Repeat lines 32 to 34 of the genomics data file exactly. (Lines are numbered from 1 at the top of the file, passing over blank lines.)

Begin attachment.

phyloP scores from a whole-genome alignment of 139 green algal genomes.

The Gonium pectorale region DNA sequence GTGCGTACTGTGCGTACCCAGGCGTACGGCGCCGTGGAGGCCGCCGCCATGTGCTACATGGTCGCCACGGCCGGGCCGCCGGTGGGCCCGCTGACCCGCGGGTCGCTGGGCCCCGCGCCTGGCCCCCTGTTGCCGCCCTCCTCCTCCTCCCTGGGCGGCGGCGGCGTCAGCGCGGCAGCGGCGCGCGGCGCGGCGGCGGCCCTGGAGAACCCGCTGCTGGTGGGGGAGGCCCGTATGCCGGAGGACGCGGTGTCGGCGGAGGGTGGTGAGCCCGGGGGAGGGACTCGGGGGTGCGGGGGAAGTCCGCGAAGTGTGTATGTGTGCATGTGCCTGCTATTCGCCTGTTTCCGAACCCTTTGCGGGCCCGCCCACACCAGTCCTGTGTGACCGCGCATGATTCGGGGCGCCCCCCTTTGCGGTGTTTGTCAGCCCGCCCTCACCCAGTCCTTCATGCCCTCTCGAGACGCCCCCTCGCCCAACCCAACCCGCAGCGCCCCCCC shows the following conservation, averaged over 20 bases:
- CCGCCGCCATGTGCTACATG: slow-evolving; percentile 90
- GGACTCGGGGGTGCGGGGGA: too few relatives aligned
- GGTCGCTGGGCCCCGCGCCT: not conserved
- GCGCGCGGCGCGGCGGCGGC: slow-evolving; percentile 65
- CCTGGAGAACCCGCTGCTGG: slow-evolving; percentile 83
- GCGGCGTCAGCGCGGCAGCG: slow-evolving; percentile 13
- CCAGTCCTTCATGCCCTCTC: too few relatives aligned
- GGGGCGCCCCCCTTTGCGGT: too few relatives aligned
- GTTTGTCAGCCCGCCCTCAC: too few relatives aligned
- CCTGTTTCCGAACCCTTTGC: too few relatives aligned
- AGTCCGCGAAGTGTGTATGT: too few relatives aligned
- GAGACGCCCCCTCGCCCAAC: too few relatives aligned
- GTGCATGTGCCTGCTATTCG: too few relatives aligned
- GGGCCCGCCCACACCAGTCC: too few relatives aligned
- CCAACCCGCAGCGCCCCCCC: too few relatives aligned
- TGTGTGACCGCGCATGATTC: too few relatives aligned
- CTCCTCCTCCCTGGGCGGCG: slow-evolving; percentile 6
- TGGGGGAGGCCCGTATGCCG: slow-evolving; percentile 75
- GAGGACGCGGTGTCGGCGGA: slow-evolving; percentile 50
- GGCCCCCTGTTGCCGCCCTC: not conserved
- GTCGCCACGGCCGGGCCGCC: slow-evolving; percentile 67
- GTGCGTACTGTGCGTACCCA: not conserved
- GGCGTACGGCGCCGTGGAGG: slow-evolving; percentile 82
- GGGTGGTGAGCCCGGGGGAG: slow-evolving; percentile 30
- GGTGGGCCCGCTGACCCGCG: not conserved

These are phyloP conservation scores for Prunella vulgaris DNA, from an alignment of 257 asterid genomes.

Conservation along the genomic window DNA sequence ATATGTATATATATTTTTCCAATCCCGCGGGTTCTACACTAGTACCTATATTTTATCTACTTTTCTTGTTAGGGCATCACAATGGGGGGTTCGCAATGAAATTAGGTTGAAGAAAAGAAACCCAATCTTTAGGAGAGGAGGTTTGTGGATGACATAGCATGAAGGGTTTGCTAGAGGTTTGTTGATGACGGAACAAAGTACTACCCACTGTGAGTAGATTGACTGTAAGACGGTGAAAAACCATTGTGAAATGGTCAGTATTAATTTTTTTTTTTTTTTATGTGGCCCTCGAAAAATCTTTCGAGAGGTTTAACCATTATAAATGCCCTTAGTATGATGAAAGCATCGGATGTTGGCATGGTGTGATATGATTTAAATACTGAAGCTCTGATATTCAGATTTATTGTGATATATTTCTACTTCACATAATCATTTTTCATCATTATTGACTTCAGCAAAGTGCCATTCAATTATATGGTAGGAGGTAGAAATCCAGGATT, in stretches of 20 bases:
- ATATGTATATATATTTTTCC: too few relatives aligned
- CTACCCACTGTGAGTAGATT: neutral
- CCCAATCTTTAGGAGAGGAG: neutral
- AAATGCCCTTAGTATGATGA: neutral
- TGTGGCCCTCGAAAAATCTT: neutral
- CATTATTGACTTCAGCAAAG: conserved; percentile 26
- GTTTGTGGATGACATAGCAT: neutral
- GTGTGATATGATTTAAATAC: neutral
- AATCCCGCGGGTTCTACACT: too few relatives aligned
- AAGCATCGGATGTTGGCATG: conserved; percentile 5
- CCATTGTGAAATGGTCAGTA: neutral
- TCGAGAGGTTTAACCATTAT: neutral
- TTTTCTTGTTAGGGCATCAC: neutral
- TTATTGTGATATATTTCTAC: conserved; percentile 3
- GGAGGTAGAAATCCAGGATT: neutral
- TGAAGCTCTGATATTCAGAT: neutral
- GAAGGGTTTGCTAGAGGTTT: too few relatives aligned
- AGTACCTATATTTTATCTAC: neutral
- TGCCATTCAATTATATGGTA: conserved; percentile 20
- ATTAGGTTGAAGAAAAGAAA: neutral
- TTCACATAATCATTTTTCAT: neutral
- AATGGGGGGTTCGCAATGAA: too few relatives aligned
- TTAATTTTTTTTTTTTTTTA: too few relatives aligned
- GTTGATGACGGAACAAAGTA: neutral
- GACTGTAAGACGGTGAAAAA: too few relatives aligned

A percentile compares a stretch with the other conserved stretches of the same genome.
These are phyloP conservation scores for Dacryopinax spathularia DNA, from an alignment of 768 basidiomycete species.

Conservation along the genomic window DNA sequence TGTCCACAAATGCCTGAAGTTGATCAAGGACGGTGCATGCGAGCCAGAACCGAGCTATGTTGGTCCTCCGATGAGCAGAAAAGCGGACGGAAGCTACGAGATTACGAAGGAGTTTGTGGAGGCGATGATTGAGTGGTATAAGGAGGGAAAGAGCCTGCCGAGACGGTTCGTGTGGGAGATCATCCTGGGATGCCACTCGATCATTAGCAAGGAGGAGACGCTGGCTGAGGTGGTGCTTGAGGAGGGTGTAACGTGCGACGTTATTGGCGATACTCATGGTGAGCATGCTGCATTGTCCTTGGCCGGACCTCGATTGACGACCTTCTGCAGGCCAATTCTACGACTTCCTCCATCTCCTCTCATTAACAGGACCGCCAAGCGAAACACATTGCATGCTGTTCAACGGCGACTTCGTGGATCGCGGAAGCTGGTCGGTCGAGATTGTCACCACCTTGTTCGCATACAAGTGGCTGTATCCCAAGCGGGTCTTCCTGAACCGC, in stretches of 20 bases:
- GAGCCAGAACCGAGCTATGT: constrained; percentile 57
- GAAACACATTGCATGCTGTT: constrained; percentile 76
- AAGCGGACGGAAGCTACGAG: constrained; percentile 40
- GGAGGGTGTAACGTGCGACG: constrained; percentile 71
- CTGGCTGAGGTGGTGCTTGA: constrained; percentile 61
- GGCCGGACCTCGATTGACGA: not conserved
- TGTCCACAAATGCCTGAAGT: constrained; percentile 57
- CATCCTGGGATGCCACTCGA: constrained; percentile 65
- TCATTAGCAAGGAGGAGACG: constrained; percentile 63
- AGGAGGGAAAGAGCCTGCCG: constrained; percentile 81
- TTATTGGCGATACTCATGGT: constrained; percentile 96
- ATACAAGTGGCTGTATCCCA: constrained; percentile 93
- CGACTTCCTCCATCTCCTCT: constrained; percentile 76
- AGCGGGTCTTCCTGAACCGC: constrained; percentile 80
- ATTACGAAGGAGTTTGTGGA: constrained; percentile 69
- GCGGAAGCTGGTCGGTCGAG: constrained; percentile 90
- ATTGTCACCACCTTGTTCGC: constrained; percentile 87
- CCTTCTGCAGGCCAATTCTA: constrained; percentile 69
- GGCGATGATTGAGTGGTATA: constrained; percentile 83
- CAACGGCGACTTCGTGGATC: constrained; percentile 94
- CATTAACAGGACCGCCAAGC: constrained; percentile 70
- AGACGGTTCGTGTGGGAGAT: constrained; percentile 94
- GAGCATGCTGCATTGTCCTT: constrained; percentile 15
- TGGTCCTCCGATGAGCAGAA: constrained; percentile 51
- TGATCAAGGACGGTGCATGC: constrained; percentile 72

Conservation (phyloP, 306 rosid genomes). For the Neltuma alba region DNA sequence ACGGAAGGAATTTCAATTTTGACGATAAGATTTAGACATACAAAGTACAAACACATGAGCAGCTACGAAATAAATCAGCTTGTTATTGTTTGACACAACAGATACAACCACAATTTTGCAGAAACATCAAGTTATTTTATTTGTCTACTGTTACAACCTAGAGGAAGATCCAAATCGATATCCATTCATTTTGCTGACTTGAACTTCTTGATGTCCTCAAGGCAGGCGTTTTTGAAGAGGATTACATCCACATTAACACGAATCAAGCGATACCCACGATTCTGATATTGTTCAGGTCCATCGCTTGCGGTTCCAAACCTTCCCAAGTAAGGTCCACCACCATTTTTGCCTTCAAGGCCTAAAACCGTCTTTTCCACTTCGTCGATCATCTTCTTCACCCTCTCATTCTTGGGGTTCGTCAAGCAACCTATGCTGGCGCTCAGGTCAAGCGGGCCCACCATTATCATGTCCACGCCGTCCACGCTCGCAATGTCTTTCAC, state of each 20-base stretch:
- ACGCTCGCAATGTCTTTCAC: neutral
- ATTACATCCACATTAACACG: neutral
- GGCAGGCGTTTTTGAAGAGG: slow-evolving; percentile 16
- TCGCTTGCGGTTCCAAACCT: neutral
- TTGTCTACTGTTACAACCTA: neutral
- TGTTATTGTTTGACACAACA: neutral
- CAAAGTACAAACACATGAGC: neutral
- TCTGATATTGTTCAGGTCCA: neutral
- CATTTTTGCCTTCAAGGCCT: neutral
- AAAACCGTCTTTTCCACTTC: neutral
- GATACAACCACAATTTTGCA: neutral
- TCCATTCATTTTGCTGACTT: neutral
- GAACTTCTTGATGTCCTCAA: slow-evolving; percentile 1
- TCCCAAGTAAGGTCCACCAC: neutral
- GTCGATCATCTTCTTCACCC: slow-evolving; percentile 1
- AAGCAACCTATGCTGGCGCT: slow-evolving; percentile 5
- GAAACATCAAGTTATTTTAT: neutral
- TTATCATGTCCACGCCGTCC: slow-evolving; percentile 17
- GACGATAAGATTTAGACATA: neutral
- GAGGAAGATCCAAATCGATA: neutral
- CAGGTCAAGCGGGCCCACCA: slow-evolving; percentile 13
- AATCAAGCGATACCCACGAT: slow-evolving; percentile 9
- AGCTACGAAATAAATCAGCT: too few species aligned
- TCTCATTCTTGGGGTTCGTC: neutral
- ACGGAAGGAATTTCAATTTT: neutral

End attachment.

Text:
- CCCAATCTTTAGGAGAGGAG: neutral
- AAATGCCCTTAGTATGATGA: neutral
- TGTGGCCCTCGAAAAATCTT: neutral